Rick Sherlund, who tracks software for
, is famous for his close connections to software giant
, which he has followed since before its 1986 initial public offering. But, Sherlund -- one of the "most connected" analysts in
Analyst Rankings -- Equity 2000
survey -- relies on more than his ties to management.
His most important call on Microsoft this year, in fact, came about despite what his company connections were saying, Sherlund recalls. Back when the company launched Windows 2000 on Feb. 17, officials said that the company would make its numbers for the quarter. Again in March, top Microsoft executives, including the chief financial officer, expressed their optimism.
But Sherlund was skeptical. "Sometimes it's what they don't say as much as what they do," he says. "I quickly checked with my sources and it became evident that we should be nervous." In early April, Sherlund cut his quarterly revenue estimate for the company by $200 million. It turned out that Microsoft came up $300 million short. "Right on the money," says a Sherlund fan.
In a world where fortunes can ride on a detail, Sherlund's experience shows the importance of using legwork to assess companies and industries. For Wall Street analysts, staying ahead means staying connected.
Connected analysts maintain close relationships with management, but never rely on management to tell the whole story. They penetrate layers of a company, and they develop sources of information among suppliers, distributors and consumers. They look for inconsistencies -- and keep digging until they get an answer.
"Others were sniffing down the same trail," says Sherlund of his Microsoft 2000 experience, "but our sources were more varied and deeper."
Largely because of his wealth of contacts, Sherlund is widely regarded as "the ax" on Microsoft, the one analyst whose views on the company matter most. (See our
related story in this series on axes.) In
Analyst Rankings - Equities 2000
, voters identified Sherlund and a handful of other analysts as particularly "well connected," namely, that they have "broad, deep relationships with quality sources."
Lori Appelbaum, Banks
is Lori Appelbaum, Goldman Sachs' bank analyst, who is praised by a voter for her "in-depth and useful information." In this notoriously tight-lipped industry, Appelbaum takes advantage of her longstanding banking industry sources. And she puts a lot of time into grass- roots research to test rosy management forecasts. "It's not a good sign when I visit a branch and nobody says a word to me," she says.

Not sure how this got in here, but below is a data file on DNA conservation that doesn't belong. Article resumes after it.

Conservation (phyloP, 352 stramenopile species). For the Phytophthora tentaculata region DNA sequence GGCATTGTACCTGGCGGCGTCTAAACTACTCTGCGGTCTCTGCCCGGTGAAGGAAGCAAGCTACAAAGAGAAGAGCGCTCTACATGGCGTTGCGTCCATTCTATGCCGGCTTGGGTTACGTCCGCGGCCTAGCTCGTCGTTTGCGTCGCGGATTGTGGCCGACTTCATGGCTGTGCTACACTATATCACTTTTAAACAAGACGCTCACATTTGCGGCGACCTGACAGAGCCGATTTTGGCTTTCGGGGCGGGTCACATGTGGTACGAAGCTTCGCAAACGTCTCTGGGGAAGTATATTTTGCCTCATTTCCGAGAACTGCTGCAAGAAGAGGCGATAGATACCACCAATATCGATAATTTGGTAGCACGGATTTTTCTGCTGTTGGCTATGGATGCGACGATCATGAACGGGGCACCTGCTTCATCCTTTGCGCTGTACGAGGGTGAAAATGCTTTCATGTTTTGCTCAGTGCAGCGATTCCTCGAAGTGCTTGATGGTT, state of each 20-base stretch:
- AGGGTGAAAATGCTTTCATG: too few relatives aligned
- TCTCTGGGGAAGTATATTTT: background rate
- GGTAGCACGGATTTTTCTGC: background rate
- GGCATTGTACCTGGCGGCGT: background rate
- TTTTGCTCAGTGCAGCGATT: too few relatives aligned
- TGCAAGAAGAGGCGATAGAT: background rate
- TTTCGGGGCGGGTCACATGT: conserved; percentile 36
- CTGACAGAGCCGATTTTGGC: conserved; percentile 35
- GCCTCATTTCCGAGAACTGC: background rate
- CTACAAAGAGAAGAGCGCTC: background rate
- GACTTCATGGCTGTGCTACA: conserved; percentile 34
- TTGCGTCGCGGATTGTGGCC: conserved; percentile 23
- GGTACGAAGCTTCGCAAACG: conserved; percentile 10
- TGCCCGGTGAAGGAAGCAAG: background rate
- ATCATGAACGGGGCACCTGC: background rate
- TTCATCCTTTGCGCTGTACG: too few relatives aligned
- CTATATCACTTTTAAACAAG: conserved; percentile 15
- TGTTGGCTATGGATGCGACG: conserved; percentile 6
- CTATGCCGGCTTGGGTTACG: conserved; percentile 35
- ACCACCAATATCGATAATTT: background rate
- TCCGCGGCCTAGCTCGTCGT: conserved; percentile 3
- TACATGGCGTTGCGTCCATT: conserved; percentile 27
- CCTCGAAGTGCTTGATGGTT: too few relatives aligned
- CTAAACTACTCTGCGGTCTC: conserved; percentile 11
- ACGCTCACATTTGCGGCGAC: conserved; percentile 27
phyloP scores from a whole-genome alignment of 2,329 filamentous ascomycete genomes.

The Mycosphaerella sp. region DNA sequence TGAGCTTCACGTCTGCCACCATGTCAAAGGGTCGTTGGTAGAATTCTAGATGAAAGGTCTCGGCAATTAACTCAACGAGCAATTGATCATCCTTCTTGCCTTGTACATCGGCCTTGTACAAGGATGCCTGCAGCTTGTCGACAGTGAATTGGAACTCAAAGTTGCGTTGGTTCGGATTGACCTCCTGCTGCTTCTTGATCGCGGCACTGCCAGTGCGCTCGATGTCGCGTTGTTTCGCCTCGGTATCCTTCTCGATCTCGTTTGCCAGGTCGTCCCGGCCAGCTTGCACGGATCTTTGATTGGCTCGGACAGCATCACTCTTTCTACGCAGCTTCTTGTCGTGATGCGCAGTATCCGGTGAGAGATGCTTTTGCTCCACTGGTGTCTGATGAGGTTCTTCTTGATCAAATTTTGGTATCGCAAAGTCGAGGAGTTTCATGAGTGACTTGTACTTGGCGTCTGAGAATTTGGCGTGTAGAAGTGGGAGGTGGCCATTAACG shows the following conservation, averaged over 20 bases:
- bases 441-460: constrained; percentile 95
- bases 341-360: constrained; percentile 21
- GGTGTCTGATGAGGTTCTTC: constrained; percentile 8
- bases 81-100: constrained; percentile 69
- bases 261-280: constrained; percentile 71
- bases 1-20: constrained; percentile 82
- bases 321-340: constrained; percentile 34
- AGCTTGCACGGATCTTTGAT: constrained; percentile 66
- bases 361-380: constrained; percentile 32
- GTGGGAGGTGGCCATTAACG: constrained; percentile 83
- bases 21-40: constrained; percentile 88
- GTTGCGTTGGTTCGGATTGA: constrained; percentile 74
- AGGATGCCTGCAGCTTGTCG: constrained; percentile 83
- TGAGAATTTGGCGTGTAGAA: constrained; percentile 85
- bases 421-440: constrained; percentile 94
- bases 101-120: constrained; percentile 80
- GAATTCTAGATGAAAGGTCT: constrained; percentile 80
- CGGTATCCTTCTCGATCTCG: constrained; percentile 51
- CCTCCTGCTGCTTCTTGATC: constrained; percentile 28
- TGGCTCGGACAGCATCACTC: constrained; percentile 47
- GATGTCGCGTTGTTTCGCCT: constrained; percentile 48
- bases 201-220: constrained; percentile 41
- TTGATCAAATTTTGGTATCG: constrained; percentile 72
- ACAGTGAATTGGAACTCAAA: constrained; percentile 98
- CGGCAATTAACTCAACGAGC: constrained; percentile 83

Such contacts helped Appelbaum provide an early warning on the problem loans plaguing major banks recently, she says. "It's a virtuous circle. In a business of information, the more you're in the flow and the more you have, the more you get." Appelbaum also swung into action when a mid-May
conference call generated speculation that the company was about to acquire
; after tapping her sources, she quickly dispelled the rumor. To date no merger has been announced.
Ivy Zelman, Building Products
Meanwhile, Ivy Zelman, who covers the building industry for
Credit Suisse First Boston
, says she has a "skeptic's view of things." Eager to see everything for herself, Zelman casts her information net wide. She contacts distributors, retailers, private building firms and other related companies -- such as kitchen and bathroom equipment suppliers -- to gauge the health of her companies. Often, she says, a company will raise prices and not announce it to Wall Street. But calls from irate sources will clue her in.
Zelman, who is lauded by voters for being "very tough with management," also likes to question retailers about changing preferences. She then goes back and confronts company officials with the sales data. "If the company says it's not true, I go back to the retailer and ask again," she says. "It's a good check."
Dana Telsey, Apparel Retail
For her reality check,
apparel analyst Dana Telsey shops. "It's the only way to know retail," she says. When Stockholm-based
Hennes & Mauritz
made its first foray into the American retailing scene by opening a flagship store on Fifth Avenue, Telsey braved the crowds to assess H&M's staying power and impact. "I only went 16 times," she says with a laugh, before deciding that the Swedish import would find a niche in the discount market. "Nobody outworks her," says a voter.
Doug Terreson, Integrated Oil & Gas
Then there's Doug Terreson, the integrated oil and gas analyst at
Morgan Stanley Dean Witter
, whose biggest -- and riskiest -- call came after intense discussions with oil company executives. In February 1998, Terreson published "The Era of the Super-Major," predicting that his slow-moving industry was about to hit the consolidation rapids. Six months later
merged to form
, the market value of the two companies quickly rose by $50 billion and the consolidation frenzy was on.
"When I first came out with the concept," recalls Terreson, "there was a lot of controversy and criticism. But I had talked to the CEOs of all the companies about how powerfully economic value would be released and I didn't get resistance. Even so," he adds, "I spent a lot of sleepless night before I published."
Terreson made a similar out-of-consensus and prescient call this past November when he argued in "The Perfect Cycle" that refining margins had bottomed and that 2000-2001 would bring substantial fundamental improvement with rising stock prices.